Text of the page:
One simple act of kindness towards your community can change how people feel about the place they live. Start with your own yard and make sure it looks great. This will in-turn affect the neighbor and might inspire them to take a little extra effort. Start picking up all the trash on your block. Maybe pick up the trash on the next block. See something that needs tending to? Tend to it. Make a punch-list of things that could be improved on your block; peeling paint, lose porch stair, tattered flags, dead flowers and go out with your family or friends one Saturday morning and fix it all.
Start a clean up club and meet weekly. Tackle a new project every time, get some coffee and donuts for the group. Give someone the gift of improving their community. Imagine the pride you will feel in your experience and consider the impact it will have on how people feel about your block. We don’t need big changes to experience a boost in self-esteem or pride. Even the smallest improvement in terms of appearances affects people and can lift them up.
Want to take it a step further? Head downtown and clean-up. Host a flash pick-up mob and bring everyone together to clean up an important block in your city. Weed and pick-up the trash around civic buildings and public parks as well. Show city leaders that if they aren’t willing to take care of their own place, the community will do it for them. Send a message and simultaneously remind people, we have to take care of our own stuff, because this sense of ownership is what has been lost.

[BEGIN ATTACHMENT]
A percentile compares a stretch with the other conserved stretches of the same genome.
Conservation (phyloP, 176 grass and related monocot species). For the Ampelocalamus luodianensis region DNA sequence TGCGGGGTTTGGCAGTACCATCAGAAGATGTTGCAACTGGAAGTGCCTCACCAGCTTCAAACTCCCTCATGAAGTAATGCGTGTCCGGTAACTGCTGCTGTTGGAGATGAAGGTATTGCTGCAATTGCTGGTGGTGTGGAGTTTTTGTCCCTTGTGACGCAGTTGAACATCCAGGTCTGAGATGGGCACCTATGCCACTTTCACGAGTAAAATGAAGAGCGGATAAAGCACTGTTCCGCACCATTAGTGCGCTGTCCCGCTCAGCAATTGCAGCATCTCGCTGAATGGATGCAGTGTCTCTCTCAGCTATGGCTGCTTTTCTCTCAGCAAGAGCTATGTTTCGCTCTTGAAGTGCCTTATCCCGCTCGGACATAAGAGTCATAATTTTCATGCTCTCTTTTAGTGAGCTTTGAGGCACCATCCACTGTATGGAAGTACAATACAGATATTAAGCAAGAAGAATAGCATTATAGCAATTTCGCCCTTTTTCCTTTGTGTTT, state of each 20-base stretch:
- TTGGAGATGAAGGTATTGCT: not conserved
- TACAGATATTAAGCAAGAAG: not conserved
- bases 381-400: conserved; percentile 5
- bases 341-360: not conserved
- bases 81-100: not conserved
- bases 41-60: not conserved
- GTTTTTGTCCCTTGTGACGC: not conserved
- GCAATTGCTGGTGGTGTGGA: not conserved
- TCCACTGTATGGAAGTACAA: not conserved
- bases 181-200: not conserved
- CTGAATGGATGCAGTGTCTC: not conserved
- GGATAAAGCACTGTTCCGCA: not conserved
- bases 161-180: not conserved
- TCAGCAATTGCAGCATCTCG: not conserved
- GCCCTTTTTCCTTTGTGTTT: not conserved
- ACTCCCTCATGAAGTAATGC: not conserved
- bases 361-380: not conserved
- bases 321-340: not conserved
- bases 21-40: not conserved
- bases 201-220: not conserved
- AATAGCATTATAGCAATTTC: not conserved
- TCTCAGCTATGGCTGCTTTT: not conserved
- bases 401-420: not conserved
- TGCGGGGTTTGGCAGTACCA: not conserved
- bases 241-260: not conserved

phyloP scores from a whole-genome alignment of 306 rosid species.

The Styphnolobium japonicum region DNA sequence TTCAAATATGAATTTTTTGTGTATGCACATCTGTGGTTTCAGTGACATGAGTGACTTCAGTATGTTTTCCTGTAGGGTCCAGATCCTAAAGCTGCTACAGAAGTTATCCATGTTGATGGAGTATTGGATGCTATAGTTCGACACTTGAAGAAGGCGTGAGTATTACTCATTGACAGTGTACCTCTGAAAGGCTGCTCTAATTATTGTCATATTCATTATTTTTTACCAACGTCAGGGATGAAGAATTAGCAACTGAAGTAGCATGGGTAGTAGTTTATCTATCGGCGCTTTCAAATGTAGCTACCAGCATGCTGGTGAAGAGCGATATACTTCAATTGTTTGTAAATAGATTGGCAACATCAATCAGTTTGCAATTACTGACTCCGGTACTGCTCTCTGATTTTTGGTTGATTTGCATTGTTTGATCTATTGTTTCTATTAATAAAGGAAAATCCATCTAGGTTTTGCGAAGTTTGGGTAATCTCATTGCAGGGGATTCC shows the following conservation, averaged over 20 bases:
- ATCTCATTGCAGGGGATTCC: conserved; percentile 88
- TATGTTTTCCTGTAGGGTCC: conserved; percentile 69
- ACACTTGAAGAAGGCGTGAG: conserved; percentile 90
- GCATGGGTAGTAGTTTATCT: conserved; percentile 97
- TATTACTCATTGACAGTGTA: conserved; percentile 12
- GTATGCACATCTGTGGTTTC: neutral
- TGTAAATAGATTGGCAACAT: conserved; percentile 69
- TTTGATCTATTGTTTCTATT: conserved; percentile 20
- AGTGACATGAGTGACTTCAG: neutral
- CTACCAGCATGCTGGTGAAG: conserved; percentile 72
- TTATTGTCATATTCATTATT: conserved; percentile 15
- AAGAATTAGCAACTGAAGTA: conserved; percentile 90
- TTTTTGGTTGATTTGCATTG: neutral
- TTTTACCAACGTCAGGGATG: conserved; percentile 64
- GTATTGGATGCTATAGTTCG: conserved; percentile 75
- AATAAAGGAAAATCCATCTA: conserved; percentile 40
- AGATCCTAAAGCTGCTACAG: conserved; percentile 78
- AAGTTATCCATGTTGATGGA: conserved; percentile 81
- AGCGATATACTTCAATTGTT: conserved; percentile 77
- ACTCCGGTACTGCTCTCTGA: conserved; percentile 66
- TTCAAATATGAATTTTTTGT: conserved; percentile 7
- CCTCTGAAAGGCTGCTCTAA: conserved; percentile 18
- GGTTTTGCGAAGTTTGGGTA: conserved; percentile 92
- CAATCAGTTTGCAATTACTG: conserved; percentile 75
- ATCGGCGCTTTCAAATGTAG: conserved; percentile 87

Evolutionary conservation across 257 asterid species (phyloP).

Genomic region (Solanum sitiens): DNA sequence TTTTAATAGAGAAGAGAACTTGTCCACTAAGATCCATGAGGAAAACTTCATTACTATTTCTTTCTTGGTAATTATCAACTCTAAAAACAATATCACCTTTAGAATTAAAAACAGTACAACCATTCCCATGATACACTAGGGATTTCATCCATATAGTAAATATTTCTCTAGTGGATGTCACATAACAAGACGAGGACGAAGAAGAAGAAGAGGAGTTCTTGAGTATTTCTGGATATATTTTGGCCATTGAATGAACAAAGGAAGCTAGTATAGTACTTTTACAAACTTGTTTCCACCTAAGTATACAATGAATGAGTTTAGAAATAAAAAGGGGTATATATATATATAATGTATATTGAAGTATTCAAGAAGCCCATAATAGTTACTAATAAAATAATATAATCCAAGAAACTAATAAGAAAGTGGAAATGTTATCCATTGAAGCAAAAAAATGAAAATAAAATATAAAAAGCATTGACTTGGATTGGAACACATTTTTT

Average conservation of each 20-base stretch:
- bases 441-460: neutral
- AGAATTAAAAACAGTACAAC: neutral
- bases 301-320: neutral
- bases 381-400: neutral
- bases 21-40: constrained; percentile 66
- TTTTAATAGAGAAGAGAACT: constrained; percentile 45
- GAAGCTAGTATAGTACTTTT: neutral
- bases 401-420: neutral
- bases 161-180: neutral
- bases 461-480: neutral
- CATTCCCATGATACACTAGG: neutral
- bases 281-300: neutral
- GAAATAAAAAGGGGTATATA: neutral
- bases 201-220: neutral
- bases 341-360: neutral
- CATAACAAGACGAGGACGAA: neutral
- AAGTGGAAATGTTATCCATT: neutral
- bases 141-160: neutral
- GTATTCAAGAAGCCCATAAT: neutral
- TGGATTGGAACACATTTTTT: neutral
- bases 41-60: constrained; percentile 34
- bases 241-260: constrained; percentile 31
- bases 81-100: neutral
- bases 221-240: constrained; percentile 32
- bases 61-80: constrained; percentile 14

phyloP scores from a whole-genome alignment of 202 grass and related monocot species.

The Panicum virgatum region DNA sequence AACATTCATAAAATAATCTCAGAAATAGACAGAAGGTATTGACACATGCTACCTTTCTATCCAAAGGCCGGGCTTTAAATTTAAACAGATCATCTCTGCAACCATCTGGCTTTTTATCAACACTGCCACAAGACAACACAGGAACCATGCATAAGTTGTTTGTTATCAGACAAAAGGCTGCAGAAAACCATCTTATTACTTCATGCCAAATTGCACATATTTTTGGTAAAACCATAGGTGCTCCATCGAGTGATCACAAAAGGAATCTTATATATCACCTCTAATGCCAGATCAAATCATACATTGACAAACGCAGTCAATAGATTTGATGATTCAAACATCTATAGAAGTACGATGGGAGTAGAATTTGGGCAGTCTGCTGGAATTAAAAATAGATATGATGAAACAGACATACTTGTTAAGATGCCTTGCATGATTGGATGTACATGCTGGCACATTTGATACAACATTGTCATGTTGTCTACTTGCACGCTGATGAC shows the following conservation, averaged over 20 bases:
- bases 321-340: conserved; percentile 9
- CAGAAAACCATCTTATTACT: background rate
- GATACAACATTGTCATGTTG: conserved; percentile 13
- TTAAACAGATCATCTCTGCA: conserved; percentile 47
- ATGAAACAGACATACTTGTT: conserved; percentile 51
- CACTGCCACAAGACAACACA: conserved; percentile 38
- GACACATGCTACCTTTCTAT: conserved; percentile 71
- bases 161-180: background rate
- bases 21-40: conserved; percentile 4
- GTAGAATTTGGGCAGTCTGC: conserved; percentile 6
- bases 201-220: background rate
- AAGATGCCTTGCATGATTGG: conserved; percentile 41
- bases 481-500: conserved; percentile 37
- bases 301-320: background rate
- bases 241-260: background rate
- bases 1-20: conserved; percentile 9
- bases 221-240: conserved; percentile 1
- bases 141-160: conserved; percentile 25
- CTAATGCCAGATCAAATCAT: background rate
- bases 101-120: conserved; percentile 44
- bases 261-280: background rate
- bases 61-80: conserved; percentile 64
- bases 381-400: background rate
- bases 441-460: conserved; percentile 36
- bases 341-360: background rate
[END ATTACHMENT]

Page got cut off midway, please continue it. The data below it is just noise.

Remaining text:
All of these steps help remind people that they have to tend to the important things in their lives. If we want a nice place to live, we have to make it a nice place to live. If we want a community we can be proud of, we have to take the steps to make our community a place worth being proud of.
Lead by example and remind people in your city what it means to be proud of your place. Teach people that may have never experienced it, how the concept of community works. The weather is warming up, take the opportunity to get outside and start making your city look like a place that is worthy of the people that live there. Do anything, but do something. And social media that hell out of it. Take photos and share every improvement you make, because you want this to catch on, you want other people to pitch in. Check out and use #TrashTag.
Every single person deserves to live in a place worth loving and should have the opportunity to experience a sense of community. There are plenty of problems facing our cities, but there is nothing that a little spring cleaning won’t improve. If you want other people to have a little more pride in your town, demonstrate your own pride in your place. Together, we can all pick up our community.